Continuing violence motivated by hatred and prejudice based on sexual orientation and gender identity, though largely unseen, is an intimidating day-to-day reality for people across Europe and North America.
Although the full extent of the problem is not known because few governments collect and publish data on such incidents, violent hate crimes based on sexual orientation and gender identity occur in many parts of Europe and North America. Incident reports provide a basis to establish that homophobic violence is both frequent and particularly brutal. Indeed, as discussed below, the few official statistics available suggest that bias motivated violence against LGBT persons is a significant portion of violent hate crimes overall and is characterized by levels of physical violence that in many cases exceed those of other forms of reported hate crime. Although there is not enough data available to document trends in violence based on sexual orientation and gender identity bias, none of the official reports suggest that incidents are decreasing; reports in some countries suggest an increase.
The victims of violence include openly gay individuals and commercial establishments, gay rights activists and organizations, transsexuals and transgender individuals, and those attending gay pride parades and other gay related public events. Those targeted in what is often called homophobic violence include people who describe themselves as lesbian, gay, bisexual, or transgender (together, “LGBT”), as well as others who are victimized because they do not conform to stereotypes of gender identity, or are perceived to belong to the aforementioned groups.
A. Reporting from Nongovernmental Organizations
Credible studies by nongovernmental organizations report that homophobic violence is either on the increase or remains at historically high levels.
For example, in France, SOS Homophobie has been reporting on homophobia for more than a decade. In the annual report covering 2007, the organization documented 1,263 incidents of homophobia in France. Although this represents a 5 percent decrease over 2006, it is nonetheless the second highest figure in the history of reporting. The number of violent incidents (132) also decreased—by 14 percent over 2006 figures. The percentage of violent attacks in relation to overall incidents—11 percent in 2007—has remained steady at between 11 and 13 percent since 2003.
In the United States, the National Coalition of Anti-Violence Programs (NCAVP) and more than thirty of its member organizations across the country released an annual report in May 2008, showing a 24 percent increase in incidents of violence against LGBT people in 2007, compared to 2006. They noted that 2007 also had the third-highest murder rate in the ten years that NCAVP has been compiling the report, with murders more than doubling from 10 in 2006 to 21 in 2007.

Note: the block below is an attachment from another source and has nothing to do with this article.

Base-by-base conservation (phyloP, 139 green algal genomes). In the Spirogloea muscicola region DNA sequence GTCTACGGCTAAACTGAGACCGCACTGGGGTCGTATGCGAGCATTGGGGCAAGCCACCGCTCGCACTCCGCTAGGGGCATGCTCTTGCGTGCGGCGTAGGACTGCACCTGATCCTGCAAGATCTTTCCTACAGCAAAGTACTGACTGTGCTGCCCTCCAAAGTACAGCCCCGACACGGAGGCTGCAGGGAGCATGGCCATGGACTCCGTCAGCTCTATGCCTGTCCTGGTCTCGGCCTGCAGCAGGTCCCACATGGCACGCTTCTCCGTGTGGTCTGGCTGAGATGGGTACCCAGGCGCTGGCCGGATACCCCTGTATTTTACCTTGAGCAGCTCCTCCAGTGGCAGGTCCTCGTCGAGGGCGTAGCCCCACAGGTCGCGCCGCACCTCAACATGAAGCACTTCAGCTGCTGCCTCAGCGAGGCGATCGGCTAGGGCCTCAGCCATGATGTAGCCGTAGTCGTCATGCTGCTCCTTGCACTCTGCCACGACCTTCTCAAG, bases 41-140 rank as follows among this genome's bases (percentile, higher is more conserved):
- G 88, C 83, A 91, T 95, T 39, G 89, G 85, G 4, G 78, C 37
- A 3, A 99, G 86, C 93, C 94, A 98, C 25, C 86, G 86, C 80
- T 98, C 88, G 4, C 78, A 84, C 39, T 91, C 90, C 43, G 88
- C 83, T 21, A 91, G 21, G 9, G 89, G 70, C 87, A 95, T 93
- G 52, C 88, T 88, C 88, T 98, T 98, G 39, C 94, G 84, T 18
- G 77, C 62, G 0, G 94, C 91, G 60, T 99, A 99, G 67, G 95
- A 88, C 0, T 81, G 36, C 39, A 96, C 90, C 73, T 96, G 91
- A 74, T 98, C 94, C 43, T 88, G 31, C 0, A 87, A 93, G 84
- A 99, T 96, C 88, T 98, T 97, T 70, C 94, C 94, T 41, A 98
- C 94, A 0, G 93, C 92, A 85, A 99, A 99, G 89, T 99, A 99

The report examines data based on incidents involving 2,430 LGBT persons who reported experiencing bias-motivated violence in major metropolitan areas, including Chicago, Columbus, Houston, Kansas City, Los Angeles, the New York City area, and the San Francisco Bay area; and in seven states in which monitoring was carried out: Colorado, Massachusetts, Michigan, Minnesota, Pennsylvania, Vermont, and Wisconsin.
NCAVP officials said their report was the most complete examination of antigay violence in the U.S., noting that the annual hate crime reports published by the Federal Bureau of Investigation (FBI) consistently contain information on far fewer cases than the NCAVP publication. The National Coalition noted that the FBI reports rely solely on law enforcement reports rather than victim service organization data.
In Michigan, for instance, hate crimes on the basis of sexual orientation more than doubled in 2007 from the previous year’s total, according to NCAVP findings, which draw upon monitoring by Michigan’s Triangle Foundation. The annual findings showed that Michigan led the nation in the increase of hate crime reports. 226 incidents were reported and documented in 2007, compared to 97 in 2006, constituting an increase of 133 percent.